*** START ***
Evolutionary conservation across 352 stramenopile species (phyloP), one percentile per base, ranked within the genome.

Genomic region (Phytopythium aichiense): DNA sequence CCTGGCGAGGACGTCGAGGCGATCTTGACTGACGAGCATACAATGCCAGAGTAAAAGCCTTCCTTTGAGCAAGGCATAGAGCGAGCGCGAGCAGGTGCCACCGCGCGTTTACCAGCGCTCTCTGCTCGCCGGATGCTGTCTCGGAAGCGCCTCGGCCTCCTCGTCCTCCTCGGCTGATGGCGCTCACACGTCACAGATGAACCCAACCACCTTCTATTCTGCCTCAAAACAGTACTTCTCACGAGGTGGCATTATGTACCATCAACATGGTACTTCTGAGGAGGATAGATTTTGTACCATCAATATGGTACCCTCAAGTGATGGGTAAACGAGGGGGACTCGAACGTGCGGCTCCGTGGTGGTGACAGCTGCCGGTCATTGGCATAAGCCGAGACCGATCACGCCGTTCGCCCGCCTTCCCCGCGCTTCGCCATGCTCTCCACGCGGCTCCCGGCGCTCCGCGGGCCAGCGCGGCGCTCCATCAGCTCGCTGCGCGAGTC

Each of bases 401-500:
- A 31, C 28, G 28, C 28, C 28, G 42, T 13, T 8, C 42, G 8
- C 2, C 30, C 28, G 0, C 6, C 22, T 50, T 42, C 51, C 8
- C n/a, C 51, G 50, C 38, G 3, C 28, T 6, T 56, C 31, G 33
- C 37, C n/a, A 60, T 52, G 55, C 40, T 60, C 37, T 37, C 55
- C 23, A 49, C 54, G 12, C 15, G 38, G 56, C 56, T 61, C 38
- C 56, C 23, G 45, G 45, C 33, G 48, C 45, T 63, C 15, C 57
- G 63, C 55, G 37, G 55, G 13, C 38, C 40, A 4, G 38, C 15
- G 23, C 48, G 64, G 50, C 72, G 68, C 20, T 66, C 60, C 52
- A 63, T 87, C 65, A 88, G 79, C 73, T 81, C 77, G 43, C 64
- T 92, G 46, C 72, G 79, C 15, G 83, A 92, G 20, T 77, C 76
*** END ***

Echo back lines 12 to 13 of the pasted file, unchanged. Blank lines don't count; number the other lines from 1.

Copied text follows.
- A 63, T 87, C 65, A 88, G 79, C 73, T 81, C 77, G 43, C 64
- T 92, G 46, C 72, G 79, C 15, G 83, A 92, G 20, T 77, C 76